Landowners, Master Naturalists, educators, and the interested public are invited to a Playa Field Day Oct. 8, that features a timely panel presentation on “Playas & Wind Development: Practices, Protocols, & Outcomes.”
The field day will be from 9:30 a.m. to 1 p.m. at the Floyd County Friends Unity Center at 990 FM 786, adjacent to the south side of U.S. Highway 70 – halfway between Lockney and Floydada.
Panel presenters include Rick Hansen, habitat assessment biologist, Texas Parks and Wildlife Department (TPWD); Tiffany Lyon, wildlife biologist with Western Ecosystems Technologies, Inc.; and Tylan Shelton, a former wind project developer and current asset manager of the South Plains II and Route 66 wind projects owned by Novatus Energy.
Activities begin with coffee and refreshments.
An opening presentation by Don Kahl, TPWD Region 1 Migratory Gamebird Specialist from Lubbock, will cover playa restoration possibilities through the Texas Playa Conservation Initiative (TxPCI).
Healthy playas ensure recharge of clean water into the Ogallala aquifer. The recharge rate through playas is 10 to 100 times greater than elsewhere.
Kahl says Texas has 23,037 playas, with 4,080 currently categorized as pristine/functional. Another 5,631 are currently listed as functional but at risk, and 13,326 playas are categorized as not functional.
Kahl’s TxPCI work, launched in 2015, seeks to rehabilitate playas listed as not functional. Others partnering with the Texas Parks and Wildlife Department in the effort include the Playa Lakes Joint Venture, Natural Resources Conservation Service, Ducks Unlimited, Texan by Nature, the U.S. Fish and Wildlife Service, and Ogallala Commons.
“Our focus is on backfilling tailwater pits in grass-buffered playas. A hole in the clay pan of a playa, such as a tailwater pit, is a hole in the playa’s filter mechanism. Water gathered in a pit is not productive like rainwater spread shallowly over a whole playa basin. With pits, you lose the shallow water habitat,” Kahl says.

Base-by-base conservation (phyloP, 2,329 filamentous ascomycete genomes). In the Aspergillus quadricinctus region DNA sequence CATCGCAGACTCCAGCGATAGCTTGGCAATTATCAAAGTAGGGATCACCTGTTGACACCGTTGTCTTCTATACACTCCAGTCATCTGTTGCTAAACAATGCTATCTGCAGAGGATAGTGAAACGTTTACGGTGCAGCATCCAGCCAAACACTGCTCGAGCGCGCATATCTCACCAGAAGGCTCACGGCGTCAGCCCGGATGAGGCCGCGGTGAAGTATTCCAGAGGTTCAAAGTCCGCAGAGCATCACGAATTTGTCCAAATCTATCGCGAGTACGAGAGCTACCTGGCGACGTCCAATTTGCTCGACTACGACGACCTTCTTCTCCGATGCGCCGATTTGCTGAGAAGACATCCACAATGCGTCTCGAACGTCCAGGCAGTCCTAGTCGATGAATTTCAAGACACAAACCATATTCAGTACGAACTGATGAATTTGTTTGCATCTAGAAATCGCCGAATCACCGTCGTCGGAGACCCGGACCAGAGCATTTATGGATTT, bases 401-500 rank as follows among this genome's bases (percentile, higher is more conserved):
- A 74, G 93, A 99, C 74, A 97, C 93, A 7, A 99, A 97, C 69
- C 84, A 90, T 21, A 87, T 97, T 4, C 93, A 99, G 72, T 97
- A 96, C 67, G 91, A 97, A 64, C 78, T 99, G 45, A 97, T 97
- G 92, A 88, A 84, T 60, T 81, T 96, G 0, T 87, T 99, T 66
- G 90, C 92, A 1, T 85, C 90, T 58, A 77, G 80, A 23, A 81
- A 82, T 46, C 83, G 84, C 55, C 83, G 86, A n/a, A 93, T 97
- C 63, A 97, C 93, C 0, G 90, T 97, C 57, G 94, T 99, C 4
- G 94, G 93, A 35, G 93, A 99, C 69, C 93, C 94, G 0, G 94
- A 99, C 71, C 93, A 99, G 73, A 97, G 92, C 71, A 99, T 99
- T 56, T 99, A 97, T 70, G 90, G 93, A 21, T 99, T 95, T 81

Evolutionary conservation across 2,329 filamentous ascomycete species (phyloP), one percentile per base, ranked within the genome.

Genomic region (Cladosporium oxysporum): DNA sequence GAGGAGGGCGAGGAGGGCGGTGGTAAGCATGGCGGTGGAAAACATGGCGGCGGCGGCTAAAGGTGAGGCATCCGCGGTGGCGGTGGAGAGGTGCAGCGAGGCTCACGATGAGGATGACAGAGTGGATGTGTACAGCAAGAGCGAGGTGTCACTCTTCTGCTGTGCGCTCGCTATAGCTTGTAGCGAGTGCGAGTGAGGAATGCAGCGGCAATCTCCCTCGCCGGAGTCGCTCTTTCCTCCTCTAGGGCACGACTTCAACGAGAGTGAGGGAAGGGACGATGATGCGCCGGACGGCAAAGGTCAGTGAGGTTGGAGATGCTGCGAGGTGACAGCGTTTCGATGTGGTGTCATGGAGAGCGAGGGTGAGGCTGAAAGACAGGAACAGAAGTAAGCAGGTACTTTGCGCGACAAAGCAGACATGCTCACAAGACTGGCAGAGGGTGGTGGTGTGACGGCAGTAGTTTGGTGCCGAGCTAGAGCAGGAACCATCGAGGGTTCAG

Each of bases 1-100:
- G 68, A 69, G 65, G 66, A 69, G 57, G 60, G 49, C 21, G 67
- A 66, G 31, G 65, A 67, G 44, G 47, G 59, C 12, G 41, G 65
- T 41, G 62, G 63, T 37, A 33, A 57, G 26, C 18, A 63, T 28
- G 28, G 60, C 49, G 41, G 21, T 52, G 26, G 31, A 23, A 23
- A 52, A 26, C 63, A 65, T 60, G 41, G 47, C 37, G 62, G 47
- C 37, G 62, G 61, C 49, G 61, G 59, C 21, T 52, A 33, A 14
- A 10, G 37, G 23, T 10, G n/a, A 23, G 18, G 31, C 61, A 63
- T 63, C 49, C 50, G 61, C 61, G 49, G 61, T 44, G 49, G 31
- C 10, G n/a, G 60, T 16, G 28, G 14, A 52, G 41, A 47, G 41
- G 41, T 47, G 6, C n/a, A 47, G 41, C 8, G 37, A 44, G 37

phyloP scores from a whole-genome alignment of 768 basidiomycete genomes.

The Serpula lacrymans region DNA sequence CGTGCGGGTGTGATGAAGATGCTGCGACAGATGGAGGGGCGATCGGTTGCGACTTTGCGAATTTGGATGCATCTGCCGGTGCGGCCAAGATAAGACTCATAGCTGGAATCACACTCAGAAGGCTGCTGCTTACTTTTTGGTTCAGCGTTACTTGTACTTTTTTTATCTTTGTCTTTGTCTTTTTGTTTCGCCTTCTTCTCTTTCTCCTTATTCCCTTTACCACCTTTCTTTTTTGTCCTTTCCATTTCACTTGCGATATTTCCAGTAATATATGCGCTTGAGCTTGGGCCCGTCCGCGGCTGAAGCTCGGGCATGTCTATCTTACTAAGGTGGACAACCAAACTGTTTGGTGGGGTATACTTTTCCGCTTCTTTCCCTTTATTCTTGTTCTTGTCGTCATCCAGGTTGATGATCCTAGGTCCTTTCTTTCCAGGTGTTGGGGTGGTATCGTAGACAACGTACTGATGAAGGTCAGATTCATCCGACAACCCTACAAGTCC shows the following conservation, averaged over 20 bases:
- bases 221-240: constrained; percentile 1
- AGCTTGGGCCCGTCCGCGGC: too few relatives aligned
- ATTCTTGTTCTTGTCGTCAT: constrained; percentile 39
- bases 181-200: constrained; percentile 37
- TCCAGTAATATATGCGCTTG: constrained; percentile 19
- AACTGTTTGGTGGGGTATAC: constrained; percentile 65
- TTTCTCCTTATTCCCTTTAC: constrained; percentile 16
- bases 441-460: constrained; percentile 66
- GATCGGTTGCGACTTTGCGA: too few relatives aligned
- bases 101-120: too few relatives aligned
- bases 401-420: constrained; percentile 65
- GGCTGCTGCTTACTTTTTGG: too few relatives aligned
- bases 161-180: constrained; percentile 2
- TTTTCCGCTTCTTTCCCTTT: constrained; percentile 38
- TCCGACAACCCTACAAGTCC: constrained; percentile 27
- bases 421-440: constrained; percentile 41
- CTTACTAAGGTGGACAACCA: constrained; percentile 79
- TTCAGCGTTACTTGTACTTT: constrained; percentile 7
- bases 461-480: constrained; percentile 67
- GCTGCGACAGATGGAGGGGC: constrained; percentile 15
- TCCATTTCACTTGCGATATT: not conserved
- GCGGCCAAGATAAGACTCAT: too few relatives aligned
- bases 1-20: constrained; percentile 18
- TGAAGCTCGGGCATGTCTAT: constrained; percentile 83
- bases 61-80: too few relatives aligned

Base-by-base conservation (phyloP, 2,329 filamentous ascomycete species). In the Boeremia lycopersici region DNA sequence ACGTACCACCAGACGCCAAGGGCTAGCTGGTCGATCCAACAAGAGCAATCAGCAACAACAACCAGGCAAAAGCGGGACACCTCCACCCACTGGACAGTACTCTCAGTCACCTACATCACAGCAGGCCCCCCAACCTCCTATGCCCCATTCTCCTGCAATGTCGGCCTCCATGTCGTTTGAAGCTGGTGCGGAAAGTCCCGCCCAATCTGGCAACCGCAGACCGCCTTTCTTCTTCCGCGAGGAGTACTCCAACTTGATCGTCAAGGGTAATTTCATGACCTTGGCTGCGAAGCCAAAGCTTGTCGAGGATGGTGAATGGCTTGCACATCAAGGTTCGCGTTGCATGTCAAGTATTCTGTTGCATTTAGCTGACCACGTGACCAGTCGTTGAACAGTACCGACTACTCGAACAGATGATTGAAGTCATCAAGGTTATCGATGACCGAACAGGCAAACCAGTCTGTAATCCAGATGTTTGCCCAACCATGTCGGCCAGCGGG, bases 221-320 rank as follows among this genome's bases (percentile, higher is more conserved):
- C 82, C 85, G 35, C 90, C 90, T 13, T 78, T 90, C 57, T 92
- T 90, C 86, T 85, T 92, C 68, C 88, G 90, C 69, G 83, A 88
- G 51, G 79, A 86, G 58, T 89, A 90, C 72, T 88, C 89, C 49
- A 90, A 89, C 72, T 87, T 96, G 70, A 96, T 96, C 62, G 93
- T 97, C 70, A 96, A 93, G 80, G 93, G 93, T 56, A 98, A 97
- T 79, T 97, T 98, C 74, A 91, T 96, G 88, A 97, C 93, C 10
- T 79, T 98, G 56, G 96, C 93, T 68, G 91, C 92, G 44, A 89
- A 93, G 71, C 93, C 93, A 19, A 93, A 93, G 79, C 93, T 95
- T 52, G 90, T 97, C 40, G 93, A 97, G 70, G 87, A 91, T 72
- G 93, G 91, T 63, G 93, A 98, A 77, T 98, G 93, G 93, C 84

Kahl says TxPCI seeks playas to restore and directly contacts the landowner. The initiative pays 100 percent of restoration costs and hires and pays contractors.
Playa landowners receive a one-time incentive payment of $80 per playa acre and must enter into a 10-year agreement that precludes future pit creation in the playa.
The initiative has projects in Castro, Floyd, Swisher Briscoe, Hale and Armstrong counties thus far and as of spring 2019 had completed 13 pit filling projects with 489 playa acres restored. Thus far TxPCI has spent an average of $12,305 per project.
Primary funding for TxPCI is via migratory gamebird funds through the Texas Parks and Wildlife Department, federal and North American Waterfowl Conservation Act grants, and regional grants from the U.S. Fish and Wildlife Service.
“This effort shows that water conservation goes beyond what you do in your household. It’s important to realize where your water comes from, and the important role that playas play in keeping Ogallala aquifer water available,” said Kahl.
The panel presentation will be at 10:10 a.m.
At 11:15 a.m., participants will depart for a field tour to visit a nearby playa restored through the TxPCI, and also to view wind turbines in relation to playas.
The tour returns to the Unity Center for lunch. Jim Steiert, outdoor writer and playa enthusiast from Hereford, will close the event with brief remarks. His book, Playas: Jewels of the Plains (Texas Tech University Press, 1995) can be purchased at the event for $40.
Playas are shallow, rain-fed wetlands throughout the Great Plains. When containing surface water, playas provide crucial habitat for wildlife that depend on water to survive. When dry, playas also support several other Great Plains wildlife species because they are often the only natural lands in a region dominated by agricultural production. Playas also recharge water to the underlying aquifer, filter nutrients and chemicals from the surrounding watershed, and add recreational value to the region.
The Field Day is sponsored by Ogallala Commons and its partners, the High Plains Water District, the Dixon Water Foundation and Texas Parks & Wildlife Department. Those attending are asked to wear clothing, footwear, and a hat suitable for the field tours. There is no charge for the event, though a $10 donation for lunch is appreciated.
Those planning to attend are asked to contact Darryl Birkenfeld, Ogallala Commons Director, at 806-945-2255 or email@example.com to insure an accurate lunch count.